A mail dated 1 December 2009 said


This is the most direct statement I’ve seen that, in the Department of Health, policy dictates evidence. NHS Choices is meant to provide evidence, but what they say has to be checked by DH to make sure they “don’t clash with any policy messages”.

The re-written page

The original version of the re-written page was sent to me by David Mattin, who worked for NHS Choices until September 2012. You can download the whole draft here. It is an enormous improvement on the original page. For example, it says

Does it work?
Many independent experts would respond to this question ‘no, homeopathy does not work’

There is no good quality clinical evidence to show that homeopathy is more successful than placebo in the treatment of any type of condition.
A placebo is the unusual but well-documented psychological effect that sometimes occurs when a person is given a ‘dummy’ medication, such as a sugar pill. They feel better after taking the pill because they think that they are being given real medication.

Furthermore, if the principles of homeopath were true it would violate all the existing theories of science that we make use of today; not just our theory of medicine, but also chemistry, biology and physics.


This original draft was sent to Mattin on 29 January 2010. After editing it for length Mattin sent it to DH for approval. Over the next two years, DH removed much of the accurate content.  Mattin’s own comments on this evisceration are reproduced below.

The DH emails

All the names have been redacted. Needless to say, nobody is willing to take responsibility. But the number of people who support magic medicine is really quite small so the main players were easy to identify.

During the nearly 2 year absence of the homeopathy page, dozens of changes were made by DH. It seems that the policy message with which the NHS Choices draft failed to comply were those of the Prince’s Foundation for Integrated Health, and its successor (after April 2010), the College of Integrated Health, now known as the College of Medicine.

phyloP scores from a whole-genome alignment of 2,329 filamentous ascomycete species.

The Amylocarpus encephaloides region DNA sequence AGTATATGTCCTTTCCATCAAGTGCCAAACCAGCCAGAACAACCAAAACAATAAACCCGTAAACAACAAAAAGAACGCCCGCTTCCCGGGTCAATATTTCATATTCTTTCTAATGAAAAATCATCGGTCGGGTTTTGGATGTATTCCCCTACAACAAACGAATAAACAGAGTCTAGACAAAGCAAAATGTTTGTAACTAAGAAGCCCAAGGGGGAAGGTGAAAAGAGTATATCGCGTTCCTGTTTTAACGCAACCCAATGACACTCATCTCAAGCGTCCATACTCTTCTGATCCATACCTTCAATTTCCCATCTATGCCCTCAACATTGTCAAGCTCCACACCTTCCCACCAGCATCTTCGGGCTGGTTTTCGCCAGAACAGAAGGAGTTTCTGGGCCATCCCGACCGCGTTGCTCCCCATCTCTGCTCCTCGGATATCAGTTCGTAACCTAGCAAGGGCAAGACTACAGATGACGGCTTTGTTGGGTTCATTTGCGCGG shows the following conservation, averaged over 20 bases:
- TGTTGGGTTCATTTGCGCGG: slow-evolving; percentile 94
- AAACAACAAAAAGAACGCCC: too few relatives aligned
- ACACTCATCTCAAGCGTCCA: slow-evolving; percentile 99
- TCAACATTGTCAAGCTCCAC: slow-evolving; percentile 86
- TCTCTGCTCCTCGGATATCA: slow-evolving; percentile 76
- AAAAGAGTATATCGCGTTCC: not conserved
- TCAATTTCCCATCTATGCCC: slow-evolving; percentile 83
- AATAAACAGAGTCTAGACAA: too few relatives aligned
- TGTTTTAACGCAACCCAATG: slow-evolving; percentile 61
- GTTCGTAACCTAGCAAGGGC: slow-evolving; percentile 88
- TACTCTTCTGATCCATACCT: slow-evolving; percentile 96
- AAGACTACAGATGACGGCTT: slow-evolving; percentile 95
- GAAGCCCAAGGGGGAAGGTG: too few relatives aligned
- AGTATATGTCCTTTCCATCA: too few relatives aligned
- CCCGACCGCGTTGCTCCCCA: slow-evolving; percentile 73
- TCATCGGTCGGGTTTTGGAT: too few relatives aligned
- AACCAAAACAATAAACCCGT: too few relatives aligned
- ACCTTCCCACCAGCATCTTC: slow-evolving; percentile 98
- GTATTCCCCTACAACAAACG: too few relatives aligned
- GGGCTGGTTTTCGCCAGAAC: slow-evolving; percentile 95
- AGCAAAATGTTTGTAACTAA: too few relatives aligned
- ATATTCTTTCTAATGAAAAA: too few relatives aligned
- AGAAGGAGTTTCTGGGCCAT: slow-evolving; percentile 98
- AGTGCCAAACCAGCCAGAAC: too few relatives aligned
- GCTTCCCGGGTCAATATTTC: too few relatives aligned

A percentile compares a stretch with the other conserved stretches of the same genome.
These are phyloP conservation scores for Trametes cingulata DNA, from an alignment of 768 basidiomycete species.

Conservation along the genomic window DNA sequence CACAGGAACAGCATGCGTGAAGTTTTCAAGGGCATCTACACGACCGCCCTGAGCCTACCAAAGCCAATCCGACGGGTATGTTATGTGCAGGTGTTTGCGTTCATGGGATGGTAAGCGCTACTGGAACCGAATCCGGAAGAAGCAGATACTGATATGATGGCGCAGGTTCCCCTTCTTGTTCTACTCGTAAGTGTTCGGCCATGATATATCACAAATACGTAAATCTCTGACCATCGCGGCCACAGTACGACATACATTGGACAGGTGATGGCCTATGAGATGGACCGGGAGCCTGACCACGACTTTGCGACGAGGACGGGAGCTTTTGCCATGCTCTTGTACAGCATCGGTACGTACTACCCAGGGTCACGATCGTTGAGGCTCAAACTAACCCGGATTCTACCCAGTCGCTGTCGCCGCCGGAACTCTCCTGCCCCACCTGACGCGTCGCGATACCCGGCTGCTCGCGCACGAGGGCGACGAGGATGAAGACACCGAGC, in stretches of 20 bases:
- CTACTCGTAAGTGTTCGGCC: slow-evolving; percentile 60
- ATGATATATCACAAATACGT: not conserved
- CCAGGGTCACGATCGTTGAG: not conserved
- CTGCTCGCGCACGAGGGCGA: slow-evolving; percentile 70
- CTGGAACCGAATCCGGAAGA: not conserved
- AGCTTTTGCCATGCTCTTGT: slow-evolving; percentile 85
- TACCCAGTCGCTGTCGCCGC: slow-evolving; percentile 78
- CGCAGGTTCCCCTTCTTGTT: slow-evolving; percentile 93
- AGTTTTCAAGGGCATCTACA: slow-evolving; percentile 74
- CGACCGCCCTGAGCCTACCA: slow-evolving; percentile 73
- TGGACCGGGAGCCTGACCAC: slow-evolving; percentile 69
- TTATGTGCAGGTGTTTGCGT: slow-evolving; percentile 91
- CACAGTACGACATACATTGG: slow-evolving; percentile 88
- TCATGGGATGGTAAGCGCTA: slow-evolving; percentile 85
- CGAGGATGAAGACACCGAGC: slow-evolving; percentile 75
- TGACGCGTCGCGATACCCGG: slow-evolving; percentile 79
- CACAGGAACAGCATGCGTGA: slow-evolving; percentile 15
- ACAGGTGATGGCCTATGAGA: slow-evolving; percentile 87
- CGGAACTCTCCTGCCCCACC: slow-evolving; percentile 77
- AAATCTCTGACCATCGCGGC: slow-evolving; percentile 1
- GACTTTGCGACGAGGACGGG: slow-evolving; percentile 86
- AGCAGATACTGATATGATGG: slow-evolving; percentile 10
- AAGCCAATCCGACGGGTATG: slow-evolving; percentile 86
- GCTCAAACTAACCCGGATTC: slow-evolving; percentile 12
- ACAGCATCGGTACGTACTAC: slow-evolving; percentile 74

NHS Choices sought advice about their redrafted pages from the right person, Sir Iain Chalmers, one of the founders of the Cochrane Collaboration. On 3 Nov 2009, Chalmers advised

  The most reliable source in the country - and one of the most reliable in the world - is Professor Edzard Ernst, professor of Complementary Medicine at the Peninsular Medical School,


Ernst returned his suggestions in July 2010, but it seems that few of them survived the subsequent 18 months of revisions by DH.

On 2 December 2009, a mail from the NHS headquarters (Quarry House, Leeds) was sent to NHS Choices


This makes it perfectly clear that DH regards the Prince’s Foundation, and the equally flaky Complementary and Natural Healthcare Council (CNHC: known on the web as Ofquack) as appropriate guides for public health policy. The fact of the matter is that regulation of magic medicine by the government has been a total disaster, because, it seems, DH regards the Prince of Wales as a reliable source.

On 29 December 2009, the Prince’s Foundation went on the attack.


On 10th January 2010, two more letters were sent to DH by the Prince’s Foundation. At 13.48 they wrote


And at 22.14 on the same day, it was followed up with


The references to Devon and to Thought Field Therapy, make it very obvious that these letters were written by Dr Michael Dixon OBE, who was medical director of the Prince’s Foundation, and who is now a director of the “College of Medicine”. And the object of Dixon’s bile is obviously Edzard Ernst (the quotation is from his book, Trick or Treatment).

I find it fascinating to see just how venomous quacks become when the evidence contradicts their views. The cuddly “holistic” veneer quickly vanishes.

It gets worse. On 21 January 2010, a mail from NHS Choices to DH said


The only person in the country who fits this description is the (in)famous George Lewith. It is simply mind-boggling that DH regards him as an appropriate person to advise on anything.

After that, NHS Choices kept asking DH to sign off the documents, and changes continued to be made. Almost two years later, DH were still stalling.